CBC In Depth
The Human Genome Project
Peter Hadzipetros and Charly Smith, CBC News Online
June 2000

"Now the real work begins."

Dr. Francis Collins, the head of the National Human Genome Research Institute, predicts that mapping the human genetic code will revolutionize medicine. The breakthrough, he says, will allow humans for the first time "to read our own instruction book."

News conferences in London and Washington on Monday, June 26, 2000 marked the virtual completion of the first rough map of the human genetic code. It's been a ten year race that has cost billions of dollars � and pitted a private corporation against a publicly funded initiative involving 18 countries.

The International Human Genome Project (IHGP) was set up in 1990 to decode the 3.1 billion sub-units of DNA, the chemical code that makes up the recipe of life.

So far, the initiative has chemically mapped 90 per cent of human DNA. It's expected to take another two years to complete this first draft.

The people involved in decoding the human genome come from a wide range of professions. They are biologists, chemists, engineers, computer scientists, mathematicians, and other scientists.

The IHGP is not the only player in this project. A private company, Celera Genomics, based in Rockville, Maryland, has also spent the past decade trying to solve the mysteries of the human genome. The company is headed by scientist-entrepreneur J. Craig Venter. He has made no secret of wanting to profit from the discovery, possibly by patenting it and selling the information to pharmaceutical companies.

Only recently has the competition and public animosity between these two died down. This came after gene scientists from the U.S. Department of Energy, who work for IHGP, spurred talks on. After weeks of negotiations, an agreement was reached that the two sides would announce their results on the same day.

It is widely thought that the two sides really came together because of the enormous implications of this discovery. Essentially, neither side wanted the other to claim ownership of science's crowning achievement.

Like putting a man on the moon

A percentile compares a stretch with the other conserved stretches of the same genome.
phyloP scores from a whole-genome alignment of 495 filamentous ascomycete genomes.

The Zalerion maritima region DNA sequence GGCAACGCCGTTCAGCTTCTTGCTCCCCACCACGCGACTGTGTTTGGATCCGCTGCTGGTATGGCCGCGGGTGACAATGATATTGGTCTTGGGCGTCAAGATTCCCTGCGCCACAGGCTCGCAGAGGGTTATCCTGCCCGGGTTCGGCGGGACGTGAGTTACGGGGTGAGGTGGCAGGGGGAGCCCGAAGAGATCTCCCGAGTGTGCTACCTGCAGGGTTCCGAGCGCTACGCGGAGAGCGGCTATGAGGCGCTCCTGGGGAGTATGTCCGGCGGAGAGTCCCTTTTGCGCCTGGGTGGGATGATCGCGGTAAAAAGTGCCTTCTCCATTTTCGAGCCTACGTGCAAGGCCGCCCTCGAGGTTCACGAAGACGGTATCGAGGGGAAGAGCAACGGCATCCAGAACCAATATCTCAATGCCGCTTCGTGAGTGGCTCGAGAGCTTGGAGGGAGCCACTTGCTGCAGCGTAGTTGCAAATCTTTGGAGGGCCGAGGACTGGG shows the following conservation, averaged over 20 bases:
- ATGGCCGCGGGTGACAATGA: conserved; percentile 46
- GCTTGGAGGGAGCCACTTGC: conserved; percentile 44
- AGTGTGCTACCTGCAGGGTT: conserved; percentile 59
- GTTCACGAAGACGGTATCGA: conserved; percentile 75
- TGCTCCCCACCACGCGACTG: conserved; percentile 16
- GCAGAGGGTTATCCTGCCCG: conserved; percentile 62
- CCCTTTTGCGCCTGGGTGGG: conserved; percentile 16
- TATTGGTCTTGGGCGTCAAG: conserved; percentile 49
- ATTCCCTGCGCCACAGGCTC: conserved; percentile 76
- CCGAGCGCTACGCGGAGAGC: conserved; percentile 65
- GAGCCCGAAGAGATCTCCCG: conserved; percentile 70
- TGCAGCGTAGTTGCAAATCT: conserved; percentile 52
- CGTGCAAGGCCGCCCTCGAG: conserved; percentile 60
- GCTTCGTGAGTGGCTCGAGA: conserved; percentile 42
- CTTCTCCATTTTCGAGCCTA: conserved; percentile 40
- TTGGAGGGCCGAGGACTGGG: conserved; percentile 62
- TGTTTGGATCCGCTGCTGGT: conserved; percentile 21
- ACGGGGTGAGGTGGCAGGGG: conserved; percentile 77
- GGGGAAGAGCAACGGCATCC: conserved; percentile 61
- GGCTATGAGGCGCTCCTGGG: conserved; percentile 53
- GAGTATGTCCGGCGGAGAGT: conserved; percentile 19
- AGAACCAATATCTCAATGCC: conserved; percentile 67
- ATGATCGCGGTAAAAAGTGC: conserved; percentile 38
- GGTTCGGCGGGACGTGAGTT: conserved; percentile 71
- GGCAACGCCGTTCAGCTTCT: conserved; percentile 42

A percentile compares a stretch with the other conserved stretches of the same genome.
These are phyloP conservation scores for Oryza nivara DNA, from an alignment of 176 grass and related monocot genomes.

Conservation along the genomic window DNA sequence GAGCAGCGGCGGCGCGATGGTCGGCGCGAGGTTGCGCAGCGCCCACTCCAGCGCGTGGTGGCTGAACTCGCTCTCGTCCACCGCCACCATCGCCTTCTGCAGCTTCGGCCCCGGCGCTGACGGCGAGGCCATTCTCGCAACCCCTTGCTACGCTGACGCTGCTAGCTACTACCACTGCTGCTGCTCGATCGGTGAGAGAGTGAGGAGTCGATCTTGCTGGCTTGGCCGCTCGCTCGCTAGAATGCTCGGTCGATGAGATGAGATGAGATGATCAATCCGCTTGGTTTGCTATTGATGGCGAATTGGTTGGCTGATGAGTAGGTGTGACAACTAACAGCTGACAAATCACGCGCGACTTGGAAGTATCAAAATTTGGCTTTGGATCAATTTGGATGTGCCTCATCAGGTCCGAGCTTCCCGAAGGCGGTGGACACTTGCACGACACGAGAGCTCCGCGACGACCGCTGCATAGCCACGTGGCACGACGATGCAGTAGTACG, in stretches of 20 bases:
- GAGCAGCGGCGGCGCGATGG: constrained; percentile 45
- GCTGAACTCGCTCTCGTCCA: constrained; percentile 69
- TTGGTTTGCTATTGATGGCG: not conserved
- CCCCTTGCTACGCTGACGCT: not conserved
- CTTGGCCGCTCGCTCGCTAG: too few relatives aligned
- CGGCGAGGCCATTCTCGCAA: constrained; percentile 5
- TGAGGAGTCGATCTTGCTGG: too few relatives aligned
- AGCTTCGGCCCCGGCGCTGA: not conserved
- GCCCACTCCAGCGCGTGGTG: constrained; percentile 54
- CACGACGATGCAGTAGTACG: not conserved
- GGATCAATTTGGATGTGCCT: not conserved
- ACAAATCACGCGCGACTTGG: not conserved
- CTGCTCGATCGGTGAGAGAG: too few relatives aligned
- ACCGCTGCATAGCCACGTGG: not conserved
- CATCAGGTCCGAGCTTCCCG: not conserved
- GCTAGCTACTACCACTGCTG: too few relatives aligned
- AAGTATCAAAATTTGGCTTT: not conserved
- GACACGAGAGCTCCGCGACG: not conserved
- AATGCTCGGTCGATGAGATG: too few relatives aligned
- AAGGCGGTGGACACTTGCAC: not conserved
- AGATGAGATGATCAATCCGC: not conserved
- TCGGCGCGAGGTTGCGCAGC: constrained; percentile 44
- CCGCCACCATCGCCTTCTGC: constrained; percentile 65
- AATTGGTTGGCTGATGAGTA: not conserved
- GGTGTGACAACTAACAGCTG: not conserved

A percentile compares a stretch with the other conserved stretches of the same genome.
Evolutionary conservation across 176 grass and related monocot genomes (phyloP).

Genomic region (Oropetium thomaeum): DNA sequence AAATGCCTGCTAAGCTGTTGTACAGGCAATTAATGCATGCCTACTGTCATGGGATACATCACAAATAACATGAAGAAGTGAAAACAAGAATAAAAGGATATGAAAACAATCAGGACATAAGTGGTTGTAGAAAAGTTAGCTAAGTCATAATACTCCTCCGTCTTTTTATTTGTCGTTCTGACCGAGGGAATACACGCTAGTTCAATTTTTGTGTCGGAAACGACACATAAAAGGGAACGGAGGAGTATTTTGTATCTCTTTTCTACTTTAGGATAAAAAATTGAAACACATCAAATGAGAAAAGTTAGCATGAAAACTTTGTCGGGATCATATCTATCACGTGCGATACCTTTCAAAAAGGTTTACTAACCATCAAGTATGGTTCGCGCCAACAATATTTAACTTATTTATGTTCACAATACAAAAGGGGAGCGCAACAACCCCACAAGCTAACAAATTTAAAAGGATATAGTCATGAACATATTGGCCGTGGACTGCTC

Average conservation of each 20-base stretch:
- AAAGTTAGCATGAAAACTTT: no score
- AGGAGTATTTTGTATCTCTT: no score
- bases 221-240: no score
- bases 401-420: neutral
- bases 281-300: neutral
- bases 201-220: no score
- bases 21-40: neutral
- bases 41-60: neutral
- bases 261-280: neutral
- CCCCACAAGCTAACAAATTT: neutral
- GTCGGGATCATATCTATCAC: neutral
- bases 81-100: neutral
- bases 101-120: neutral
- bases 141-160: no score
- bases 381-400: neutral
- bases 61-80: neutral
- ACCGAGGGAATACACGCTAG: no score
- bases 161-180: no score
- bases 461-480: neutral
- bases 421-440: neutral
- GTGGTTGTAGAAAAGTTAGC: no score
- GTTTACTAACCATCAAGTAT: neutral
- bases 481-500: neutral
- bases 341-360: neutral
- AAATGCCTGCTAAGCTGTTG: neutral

The achievement is being compared to the discovery of penicillin or putting a man on the moon, because scientists now have blueprints to a human being's biological functions and susceptibility to illnesses.

U.S. President Bill Clinton likened the breakthrough to Galileo's celestial searchings and the mapping of the American West by explorers Lewis and Clark.

"There is a very long list of things that we can now do," says Dr. Collins. "All of it will greatly benefit medicine."

Scientists believe that medicine will eventually be able to identify from birth the diseases that a person may develop - and to provide treatment to extend life and health beyond what was possible before.

Researchers will now turn their attention toward identifying the proteins made by the genes. This research will determine the function of about a million proteins in the body and then devise therapeutic drugs. Researchers believe that doctors will be able to tailor treatment to individuals and even correct genetic flaws before birth.

The discovery is expected to revolutionize cancer treatment. Tests could determine whether a person is likely to develop a certain type of cancer at some point in their life. But by unlocking the key to that cancer, researchers will be able to treat it before it develops.

Ethical concerns

Not everyone sees the breakthrough as positive.

Mapping the genetic code not only means you may be able to identify diseases before they happen � it also means you can identify potential imperfections in fetuses. There are fears this could lead to a surge in the number of abortions performed.

An employer or an insurance company, armed with details of your genetic code, may not want to take a risk on you. While insurance companies could save an enormous amount of money, an underclass of genetically imperfect people may be created.

The desire to create designer babies or a perfect race may be enhanced with the belief that all things are possible with the key to the human genetic code in hand.

Genetic discrimination could join race, colour, creed, and sexual orientation as a tool of the intolerant.

Scientists say they're a long way from any practical use of their new information on how people are put together. They point out that the anatomy of the heart was worked out in the middle of the 16th century � but the first heart transplant didn't happen until 1967.


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